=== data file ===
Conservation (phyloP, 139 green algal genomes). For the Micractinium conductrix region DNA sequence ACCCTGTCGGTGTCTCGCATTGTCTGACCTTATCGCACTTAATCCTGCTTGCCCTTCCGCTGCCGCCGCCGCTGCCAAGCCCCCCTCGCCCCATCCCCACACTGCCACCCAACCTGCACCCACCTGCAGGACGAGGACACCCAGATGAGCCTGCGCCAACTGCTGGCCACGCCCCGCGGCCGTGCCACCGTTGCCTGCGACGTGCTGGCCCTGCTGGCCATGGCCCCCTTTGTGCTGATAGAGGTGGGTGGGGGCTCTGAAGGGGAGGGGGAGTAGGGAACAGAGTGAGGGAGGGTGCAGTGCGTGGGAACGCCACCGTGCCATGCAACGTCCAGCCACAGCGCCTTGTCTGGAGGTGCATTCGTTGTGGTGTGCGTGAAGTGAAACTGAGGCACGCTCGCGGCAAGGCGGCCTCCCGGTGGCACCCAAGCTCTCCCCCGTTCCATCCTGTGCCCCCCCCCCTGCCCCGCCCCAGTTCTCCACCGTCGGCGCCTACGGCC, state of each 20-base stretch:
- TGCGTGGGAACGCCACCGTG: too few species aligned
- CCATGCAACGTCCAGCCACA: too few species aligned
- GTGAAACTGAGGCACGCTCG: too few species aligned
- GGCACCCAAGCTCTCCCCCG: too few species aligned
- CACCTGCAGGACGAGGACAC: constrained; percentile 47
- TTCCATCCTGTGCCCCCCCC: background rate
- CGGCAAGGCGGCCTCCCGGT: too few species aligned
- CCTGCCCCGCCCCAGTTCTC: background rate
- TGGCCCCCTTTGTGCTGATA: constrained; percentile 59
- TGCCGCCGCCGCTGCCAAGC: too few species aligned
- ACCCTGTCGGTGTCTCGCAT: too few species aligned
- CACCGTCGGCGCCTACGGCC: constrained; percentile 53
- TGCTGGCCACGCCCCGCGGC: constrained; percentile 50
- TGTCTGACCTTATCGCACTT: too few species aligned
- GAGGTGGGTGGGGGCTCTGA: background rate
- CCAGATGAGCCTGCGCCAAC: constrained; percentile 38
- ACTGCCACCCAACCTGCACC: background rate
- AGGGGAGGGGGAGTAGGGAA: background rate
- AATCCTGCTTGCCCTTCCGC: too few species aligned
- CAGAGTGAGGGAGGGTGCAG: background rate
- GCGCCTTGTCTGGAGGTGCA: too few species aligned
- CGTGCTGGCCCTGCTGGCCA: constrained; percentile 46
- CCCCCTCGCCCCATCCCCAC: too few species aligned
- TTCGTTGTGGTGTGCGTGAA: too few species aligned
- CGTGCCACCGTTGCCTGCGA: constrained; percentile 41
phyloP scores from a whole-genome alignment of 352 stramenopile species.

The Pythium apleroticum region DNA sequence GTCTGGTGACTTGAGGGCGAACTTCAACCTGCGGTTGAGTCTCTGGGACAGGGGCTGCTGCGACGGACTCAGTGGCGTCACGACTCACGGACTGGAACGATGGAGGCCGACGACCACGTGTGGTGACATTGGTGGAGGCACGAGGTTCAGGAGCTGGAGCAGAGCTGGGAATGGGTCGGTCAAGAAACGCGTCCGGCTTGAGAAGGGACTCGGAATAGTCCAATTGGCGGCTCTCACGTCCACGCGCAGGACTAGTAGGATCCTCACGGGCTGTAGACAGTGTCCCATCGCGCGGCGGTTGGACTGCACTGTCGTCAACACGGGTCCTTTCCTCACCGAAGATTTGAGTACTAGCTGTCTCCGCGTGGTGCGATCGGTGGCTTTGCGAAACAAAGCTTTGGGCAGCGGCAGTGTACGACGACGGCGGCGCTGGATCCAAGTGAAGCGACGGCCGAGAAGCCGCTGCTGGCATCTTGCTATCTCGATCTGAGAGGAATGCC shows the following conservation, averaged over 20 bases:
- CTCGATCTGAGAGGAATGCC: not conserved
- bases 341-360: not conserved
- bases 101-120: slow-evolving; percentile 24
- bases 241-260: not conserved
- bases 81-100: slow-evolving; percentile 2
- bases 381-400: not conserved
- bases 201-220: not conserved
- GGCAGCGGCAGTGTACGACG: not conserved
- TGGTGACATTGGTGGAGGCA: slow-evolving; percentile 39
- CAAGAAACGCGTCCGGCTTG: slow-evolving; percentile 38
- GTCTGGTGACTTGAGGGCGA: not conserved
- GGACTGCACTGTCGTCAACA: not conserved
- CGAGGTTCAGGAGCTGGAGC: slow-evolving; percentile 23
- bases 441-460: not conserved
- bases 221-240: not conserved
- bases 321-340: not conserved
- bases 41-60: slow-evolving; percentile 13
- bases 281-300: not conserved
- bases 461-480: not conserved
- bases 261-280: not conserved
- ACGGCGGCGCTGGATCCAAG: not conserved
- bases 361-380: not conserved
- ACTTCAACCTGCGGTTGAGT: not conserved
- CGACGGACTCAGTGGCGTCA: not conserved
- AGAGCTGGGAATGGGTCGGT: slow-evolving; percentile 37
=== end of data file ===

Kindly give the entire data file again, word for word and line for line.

Conservation (phyloP, 139 green algal genomes). For the Micractinium conductrix region DNA sequence ACCCTGTCGGTGTCTCGCATTGTCTGACCTTATCGCACTTAATCCTGCTTGCCCTTCCGCTGCCGCCGCCGCTGCCAAGCCCCCCTCGCCCCATCCCCACACTGCCACCCAACCTGCACCCACCTGCAGGACGAGGACACCCAGATGAGCCTGCGCCAACTGCTGGCCACGCCCCGCGGCCGTGCCACCGTTGCCTGCGACGTGCTGGCCCTGCTGGCCATGGCCCCCTTTGTGCTGATAGAGGTGGGTGGGGGCTCTGAAGGGGAGGGGGAGTAGGGAACAGAGTGAGGGAGGGTGCAGTGCGTGGGAACGCCACCGTGCCATGCAACGTCCAGCCACAGCGCCTTGTCTGGAGGTGCATTCGTTGTGGTGTGCGTGAAGTGAAACTGAGGCACGCTCGCGGCAAGGCGGCCTCCCGGTGGCACCCAAGCTCTCCCCCGTTCCATCCTGTGCCCCCCCCCCTGCCCCGCCCCAGTTCTCCACCGTCGGCGCCTACGGCC, state of each 20-base stretch:
- TGCGTGGGAACGCCACCGTG: too few species aligned
- CCATGCAACGTCCAGCCACA: too few species aligned
- GTGAAACTGAGGCACGCTCG: too few species aligned
- GGCACCCAAGCTCTCCCCCG: too few species aligned
- CACCTGCAGGACGAGGACAC: constrained; percentile 47
- TTCCATCCTGTGCCCCCCCC: background rate
- CGGCAAGGCGGCCTCCCGGT: too few species aligned
- CCTGCCCCGCCCCAGTTCTC: background rate
- TGGCCCCCTTTGTGCTGATA: constrained; percentile 59
- TGCCGCCGCCGCTGCCAAGC: too few species aligned
- ACCCTGTCGGTGTCTCGCAT: too few species aligned
- CACCGTCGGCGCCTACGGCC: constrained; percentile 53
- TGCTGGCCACGCCCCGCGGC: constrained; percentile 50
- TGTCTGACCTTATCGCACTT: too few species aligned
- GAGGTGGGTGGGGGCTCTGA: background rate
- CCAGATGAGCCTGCGCCAAC: constrained; percentile 38
- ACTGCCACCCAACCTGCACC: background rate
- AGGGGAGGGGGAGTAGGGAA: background rate
- AATCCTGCTTGCCCTTCCGC: too few species aligned
- CAGAGTGAGGGAGGGTGCAG: background rate
- GCGCCTTGTCTGGAGGTGCA: too few species aligned
- CGTGCTGGCCCTGCTGGCCA: constrained; percentile 46
- CCCCCTCGCCCCATCCCCAC: too few species aligned
- TTCGTTGTGGTGTGCGTGAA: too few species aligned
- CGTGCCACCGTTGCCTGCGA: constrained; percentile 41
phyloP scores from a whole-genome alignment of 352 stramenopile species.

The Pythium apleroticum region DNA sequence GTCTGGTGACTTGAGGGCGAACTTCAACCTGCGGTTGAGTCTCTGGGACAGGGGCTGCTGCGACGGACTCAGTGGCGTCACGACTCACGGACTGGAACGATGGAGGCCGACGACCACGTGTGGTGACATTGGTGGAGGCACGAGGTTCAGGAGCTGGAGCAGAGCTGGGAATGGGTCGGTCAAGAAACGCGTCCGGCTTGAGAAGGGACTCGGAATAGTCCAATTGGCGGCTCTCACGTCCACGCGCAGGACTAGTAGGATCCTCACGGGCTGTAGACAGTGTCCCATCGCGCGGCGGTTGGACTGCACTGTCGTCAACACGGGTCCTTTCCTCACCGAAGATTTGAGTACTAGCTGTCTCCGCGTGGTGCGATCGGTGGCTTTGCGAAACAAAGCTTTGGGCAGCGGCAGTGTACGACGACGGCGGCGCTGGATCCAAGTGAAGCGACGGCCGAGAAGCCGCTGCTGGCATCTTGCTATCTCGATCTGAGAGGAATGCC shows the following conservation, averaged over 20 bases:
- CTCGATCTGAGAGGAATGCC: not conserved
- bases 341-360: not conserved
- bases 101-120: slow-evolving; percentile 24
- bases 241-260: not conserved
- bases 81-100: slow-evolving; percentile 2
- bases 381-400: not conserved
- bases 201-220: not conserved
- GGCAGCGGCAGTGTACGACG: not conserved
- TGGTGACATTGGTGGAGGCA: slow-evolving; percentile 39
- CAAGAAACGCGTCCGGCTTG: slow-evolving; percentile 38
- GTCTGGTGACTTGAGGGCGA: not conserved
- GGACTGCACTGTCGTCAACA: not conserved
- CGAGGTTCAGGAGCTGGAGC: slow-evolving; percentile 23
- bases 441-460: not conserved
- bases 221-240: not conserved
- bases 321-340: not conserved
- bases 41-60: slow-evolving; percentile 13
- bases 281-300: not conserved
- bases 461-480: not conserved
- bases 261-280: not conserved
- ACGGCGGCGCTGGATCCAAG: not conserved
- bases 361-380: not conserved
- ACTTCAACCTGCGGTTGAGT: not conserved
- CGACGGACTCAGTGGCGTCA: not conserved
- AGAGCTGGGAATGGGTCGGT: slow-evolving; percentile 37